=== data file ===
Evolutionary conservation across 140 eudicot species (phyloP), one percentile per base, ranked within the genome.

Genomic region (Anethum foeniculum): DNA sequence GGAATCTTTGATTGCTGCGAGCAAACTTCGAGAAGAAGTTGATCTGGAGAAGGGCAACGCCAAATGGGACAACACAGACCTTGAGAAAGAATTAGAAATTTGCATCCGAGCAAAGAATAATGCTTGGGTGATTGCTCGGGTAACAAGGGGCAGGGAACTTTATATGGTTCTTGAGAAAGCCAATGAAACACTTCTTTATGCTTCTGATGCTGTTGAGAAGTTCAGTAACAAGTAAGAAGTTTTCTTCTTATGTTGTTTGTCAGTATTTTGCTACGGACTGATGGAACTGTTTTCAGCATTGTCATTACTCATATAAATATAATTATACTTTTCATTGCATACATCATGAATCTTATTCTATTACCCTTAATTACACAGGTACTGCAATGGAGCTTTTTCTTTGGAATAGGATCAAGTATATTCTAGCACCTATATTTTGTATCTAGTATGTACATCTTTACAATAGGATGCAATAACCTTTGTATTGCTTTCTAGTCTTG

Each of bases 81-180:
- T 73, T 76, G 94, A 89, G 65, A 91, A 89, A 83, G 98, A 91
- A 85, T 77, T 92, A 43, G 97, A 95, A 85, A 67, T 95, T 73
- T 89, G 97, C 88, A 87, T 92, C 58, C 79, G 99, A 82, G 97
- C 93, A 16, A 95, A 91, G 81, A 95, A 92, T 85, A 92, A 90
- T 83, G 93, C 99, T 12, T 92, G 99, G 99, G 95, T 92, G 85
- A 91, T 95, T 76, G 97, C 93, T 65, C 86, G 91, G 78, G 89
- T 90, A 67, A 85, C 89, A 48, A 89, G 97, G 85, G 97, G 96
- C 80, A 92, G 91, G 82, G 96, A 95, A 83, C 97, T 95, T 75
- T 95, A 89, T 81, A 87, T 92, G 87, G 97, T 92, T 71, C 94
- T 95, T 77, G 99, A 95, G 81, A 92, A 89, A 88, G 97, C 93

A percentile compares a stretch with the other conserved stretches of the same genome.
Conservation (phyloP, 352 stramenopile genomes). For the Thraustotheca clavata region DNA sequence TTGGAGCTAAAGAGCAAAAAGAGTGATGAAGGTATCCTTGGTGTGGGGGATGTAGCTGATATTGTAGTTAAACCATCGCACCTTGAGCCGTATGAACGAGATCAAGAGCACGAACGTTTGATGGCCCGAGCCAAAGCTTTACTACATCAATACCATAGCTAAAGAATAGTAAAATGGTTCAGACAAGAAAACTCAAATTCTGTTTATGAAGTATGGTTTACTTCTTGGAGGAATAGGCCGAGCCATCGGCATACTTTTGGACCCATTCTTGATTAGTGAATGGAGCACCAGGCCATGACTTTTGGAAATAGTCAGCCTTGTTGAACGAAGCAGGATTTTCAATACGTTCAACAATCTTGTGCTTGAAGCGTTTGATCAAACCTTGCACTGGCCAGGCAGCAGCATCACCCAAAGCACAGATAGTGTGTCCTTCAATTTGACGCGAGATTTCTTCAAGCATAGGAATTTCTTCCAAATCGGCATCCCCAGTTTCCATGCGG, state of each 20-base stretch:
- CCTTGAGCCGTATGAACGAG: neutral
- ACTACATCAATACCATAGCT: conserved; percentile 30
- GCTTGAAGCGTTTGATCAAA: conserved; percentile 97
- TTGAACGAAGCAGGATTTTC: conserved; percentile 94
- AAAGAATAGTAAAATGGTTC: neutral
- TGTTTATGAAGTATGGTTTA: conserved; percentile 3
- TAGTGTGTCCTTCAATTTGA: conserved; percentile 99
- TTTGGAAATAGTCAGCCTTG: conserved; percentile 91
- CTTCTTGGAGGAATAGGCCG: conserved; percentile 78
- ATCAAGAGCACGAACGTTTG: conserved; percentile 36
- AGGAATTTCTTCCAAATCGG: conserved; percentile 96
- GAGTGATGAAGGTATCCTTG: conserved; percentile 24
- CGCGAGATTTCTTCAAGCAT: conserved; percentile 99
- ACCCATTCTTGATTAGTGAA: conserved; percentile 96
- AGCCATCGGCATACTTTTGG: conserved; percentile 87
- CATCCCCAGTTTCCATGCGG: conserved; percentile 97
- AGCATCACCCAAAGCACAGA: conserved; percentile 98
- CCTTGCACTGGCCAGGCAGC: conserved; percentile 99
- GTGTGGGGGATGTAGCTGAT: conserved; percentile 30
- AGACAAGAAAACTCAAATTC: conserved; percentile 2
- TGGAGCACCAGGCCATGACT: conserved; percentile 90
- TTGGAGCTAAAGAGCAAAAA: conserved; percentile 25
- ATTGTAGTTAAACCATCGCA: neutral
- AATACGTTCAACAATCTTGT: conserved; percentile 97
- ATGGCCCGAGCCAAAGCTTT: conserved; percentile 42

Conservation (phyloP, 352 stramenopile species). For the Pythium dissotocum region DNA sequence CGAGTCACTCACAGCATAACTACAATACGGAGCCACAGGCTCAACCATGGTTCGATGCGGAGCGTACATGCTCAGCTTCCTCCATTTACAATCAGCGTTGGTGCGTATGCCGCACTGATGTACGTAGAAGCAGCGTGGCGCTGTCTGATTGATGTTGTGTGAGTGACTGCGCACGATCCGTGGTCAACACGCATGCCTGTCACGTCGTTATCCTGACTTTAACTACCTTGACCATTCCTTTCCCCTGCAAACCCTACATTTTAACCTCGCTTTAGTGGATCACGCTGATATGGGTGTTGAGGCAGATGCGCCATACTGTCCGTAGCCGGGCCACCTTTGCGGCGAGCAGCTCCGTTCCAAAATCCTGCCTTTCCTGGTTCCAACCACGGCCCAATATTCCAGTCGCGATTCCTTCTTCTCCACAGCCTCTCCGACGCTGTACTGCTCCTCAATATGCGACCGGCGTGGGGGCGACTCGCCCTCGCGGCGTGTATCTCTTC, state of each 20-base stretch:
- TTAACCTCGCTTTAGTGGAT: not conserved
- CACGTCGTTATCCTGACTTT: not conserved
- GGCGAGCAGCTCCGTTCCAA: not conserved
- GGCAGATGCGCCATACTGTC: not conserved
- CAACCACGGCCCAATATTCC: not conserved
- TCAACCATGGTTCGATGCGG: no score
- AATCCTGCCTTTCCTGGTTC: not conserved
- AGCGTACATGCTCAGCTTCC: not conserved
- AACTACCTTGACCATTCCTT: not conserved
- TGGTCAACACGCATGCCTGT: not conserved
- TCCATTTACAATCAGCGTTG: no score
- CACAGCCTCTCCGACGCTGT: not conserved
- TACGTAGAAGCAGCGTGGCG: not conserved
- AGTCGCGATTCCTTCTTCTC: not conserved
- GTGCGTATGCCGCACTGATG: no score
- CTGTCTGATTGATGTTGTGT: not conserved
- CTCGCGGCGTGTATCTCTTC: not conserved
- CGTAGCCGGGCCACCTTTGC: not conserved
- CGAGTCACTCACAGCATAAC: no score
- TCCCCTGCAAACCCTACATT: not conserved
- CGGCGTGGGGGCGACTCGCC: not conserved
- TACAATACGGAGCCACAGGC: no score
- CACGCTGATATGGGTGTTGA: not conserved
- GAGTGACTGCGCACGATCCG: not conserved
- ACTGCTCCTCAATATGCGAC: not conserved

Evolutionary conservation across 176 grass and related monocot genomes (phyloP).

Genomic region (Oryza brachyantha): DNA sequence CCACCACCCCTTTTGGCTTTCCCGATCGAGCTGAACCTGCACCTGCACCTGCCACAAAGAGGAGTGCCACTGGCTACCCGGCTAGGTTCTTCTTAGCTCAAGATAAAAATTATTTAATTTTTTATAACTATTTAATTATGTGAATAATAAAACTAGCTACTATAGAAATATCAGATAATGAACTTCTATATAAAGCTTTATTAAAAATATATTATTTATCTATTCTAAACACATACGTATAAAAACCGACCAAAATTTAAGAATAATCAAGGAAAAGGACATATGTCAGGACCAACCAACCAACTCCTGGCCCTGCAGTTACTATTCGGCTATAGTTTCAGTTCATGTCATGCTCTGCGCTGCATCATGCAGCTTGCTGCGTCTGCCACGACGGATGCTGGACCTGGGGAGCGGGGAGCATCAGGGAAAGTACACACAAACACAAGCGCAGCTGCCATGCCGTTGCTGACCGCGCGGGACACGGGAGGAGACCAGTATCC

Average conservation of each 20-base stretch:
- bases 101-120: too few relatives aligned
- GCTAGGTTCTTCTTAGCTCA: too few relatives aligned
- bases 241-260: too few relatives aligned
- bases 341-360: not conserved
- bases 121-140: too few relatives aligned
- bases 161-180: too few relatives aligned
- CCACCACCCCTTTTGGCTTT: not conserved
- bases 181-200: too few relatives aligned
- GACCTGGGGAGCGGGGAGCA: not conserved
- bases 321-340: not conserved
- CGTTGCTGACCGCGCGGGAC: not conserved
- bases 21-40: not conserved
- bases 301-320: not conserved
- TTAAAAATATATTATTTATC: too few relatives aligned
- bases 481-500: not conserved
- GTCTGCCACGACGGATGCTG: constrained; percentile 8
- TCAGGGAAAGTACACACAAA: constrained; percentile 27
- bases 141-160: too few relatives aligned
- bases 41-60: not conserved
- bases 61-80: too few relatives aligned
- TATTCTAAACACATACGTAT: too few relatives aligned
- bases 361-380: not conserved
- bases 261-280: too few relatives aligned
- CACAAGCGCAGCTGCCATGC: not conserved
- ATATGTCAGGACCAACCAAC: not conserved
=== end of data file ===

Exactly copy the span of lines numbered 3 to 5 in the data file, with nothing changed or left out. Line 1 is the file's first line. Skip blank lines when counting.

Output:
Each of bases 81-180:
- T 73, T 76, G 94, A 89, G 65, A 91, A 89, A 83, G 98, A 91
- A 85, T 77, T 92, A 43, G 97, A 95, A 85, A 67, T 95, T 73